Review: Felt Sporte Electric Bike

The Felt Sporte is a hybrid bike with a mid-drive electric assist motor. It has a stiff, aluminum frame and a comfortable saddle. Mine came with lights (powered by the bike battery), a back rack, fenders, and a bell.

There's a small control console/computer mounted on the handlebars that shows you speed, the amount of power the motor is contributing to your ride, and remaining battery. You can cycle through a series of other stats, including remaining range, trip time, trip distance, bike odometer, average speed, and max speed. It also has a button to toggle the lights. Buttons positioned by the left grip allow you to control the power mode the bike is in and cycle through the different information displays.

The battery mounts on the downtube, and you can remove it to charge it, or charge it in place. The charger is small enough that it's not terrible to stick it in my pannier, but as I'll get to below I've figured out how to not need it for round-trip work commutes plus a little extra travel each day.

Battery Life, Power Modes and Speed

Most electric bikes have some way to set how much help you get from the motor. The Sporte has four modes:

  • Eco
  • Touring
  • Sport
  • Turbo

Under Eco mode, my bike reports it can get about 60 miles on a charge, but the bike is contributing very little help. Realistically, it's probably not a lot more than what it takes to offset the added weight of battery and motor.

In Touring mode, the bike reports closer to 40 miles of range on a charge. Having done a few commutes in this mode, I'd say it allows me to average 20 miles per hour over my 10-mile commute with about as much effort as I would have put into maintaining an average of 15 miles per hour on my cyclocross bike.

Having experimented a little with Turbo, Sport, and Touring modes, I've learned a few things:

  • A "Turbo" commute to and from work leaves me with a reported two miles of life left in the battery when I get home that night (assuming I stay in "Turbo" mode).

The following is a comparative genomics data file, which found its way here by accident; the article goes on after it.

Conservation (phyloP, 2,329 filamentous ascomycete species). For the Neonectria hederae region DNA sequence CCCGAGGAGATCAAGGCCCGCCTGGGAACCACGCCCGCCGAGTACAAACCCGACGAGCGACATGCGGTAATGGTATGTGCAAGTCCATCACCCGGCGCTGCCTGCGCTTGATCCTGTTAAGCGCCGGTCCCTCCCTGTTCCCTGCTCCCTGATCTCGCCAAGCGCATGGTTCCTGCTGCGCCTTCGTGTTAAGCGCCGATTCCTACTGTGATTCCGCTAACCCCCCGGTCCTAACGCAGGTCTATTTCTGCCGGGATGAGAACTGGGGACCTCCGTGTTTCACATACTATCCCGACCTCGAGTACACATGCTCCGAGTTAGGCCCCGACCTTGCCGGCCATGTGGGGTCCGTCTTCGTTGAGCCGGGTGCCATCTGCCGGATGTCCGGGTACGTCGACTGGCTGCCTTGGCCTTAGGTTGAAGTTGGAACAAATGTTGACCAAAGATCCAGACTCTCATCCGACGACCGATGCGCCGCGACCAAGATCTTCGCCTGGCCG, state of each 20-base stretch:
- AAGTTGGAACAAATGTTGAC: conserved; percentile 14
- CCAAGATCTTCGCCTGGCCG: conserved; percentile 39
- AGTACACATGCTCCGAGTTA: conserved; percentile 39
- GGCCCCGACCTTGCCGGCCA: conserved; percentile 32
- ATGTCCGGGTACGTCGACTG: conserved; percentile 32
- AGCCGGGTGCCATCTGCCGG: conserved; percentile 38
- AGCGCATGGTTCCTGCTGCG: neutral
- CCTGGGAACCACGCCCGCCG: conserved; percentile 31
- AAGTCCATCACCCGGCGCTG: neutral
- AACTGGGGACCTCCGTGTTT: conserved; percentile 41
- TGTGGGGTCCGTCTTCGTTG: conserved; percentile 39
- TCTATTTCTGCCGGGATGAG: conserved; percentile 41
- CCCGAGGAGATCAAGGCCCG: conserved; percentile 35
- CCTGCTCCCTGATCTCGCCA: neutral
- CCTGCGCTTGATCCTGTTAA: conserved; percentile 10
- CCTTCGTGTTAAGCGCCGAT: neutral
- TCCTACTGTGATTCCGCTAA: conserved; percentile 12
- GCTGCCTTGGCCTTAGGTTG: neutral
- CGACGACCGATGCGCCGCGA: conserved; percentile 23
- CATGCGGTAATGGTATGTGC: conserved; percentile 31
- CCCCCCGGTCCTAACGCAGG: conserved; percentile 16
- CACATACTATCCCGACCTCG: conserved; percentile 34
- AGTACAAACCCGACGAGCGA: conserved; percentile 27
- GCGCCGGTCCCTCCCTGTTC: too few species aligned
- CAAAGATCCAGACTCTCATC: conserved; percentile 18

• A "Turbo" commute to work, and a "Touring" ride home leaves me with about six miles of battery life (assuming I stay in "Touring" mode).
  • A "Sport" commute to and from work leaves me with about four miles of battery life.
  • "Touring" commutes to and from work leave me with at least 10 miles of battery life at the end of the day.

So for my ideal use case, I can leave the charger at home and have enough battery left for a run to the store after work if I go fast one direction and slightly less fast another. The charger is so light, though, that I don't really mind packing it along and plugging in at the office, which means I've got way more juice for getting around at the end of the day if I don't want to go straight home.

In terms of speed in each mode, I've found I can complete my 10-mile commute in about 38 minutes in Turbo mode, and closer to 41 minutes in Touring mode. In Turbo mode, I can peg the bike at 20 miles per hour without a lot of effort – I didn't even sweat under my rain gear a few days ago. In Touring mode, it hangs around closer to 17 or 18 miles per hour and there's a bit more effort to keep it there (but not enough to make me sweat a ton).

I like Turbo mode for the sense of getting somewhere fast, but it powers the bike so much that it's constantly reaching 20 mph and cutting back the motor, which is disconcerting and feels a little weird as resistance comes and goes to the pedals. I don't have to really expend a ton of effort to get it to that speed, so it's constantly backing off. Sport mode is a little more smooth, and still goes pretty fast.

Range Computing

I can gauge all that stuff about range and speed because the bike's computer is constantly calculating how much life you have in the battery. It's been an interesting thing to monitor, because the motor is pretty sensitive to load and it doesn't take much to drain the battery.

According to what I've read, the computer is basing its range calculations on the previous two miles of energy consumption. Steep or long hills can have an immediate effect on the estimated range left on the battery, and will cause the computer to drop a few miles of range off right away. Coming off a steep or long hill, the computer is a little more conservative about adding the mileage back.

To illustrate:

When I start my commute home, the computer is working from the last two miles of data, which are pretty much a flat ride along the river, a gentle rise from crossing the Hawthorne Bridge, a steep drop down into downtown, and then a few flat blocks into work. So it might show about 20 miles of range left in Sport or even Turbo mode.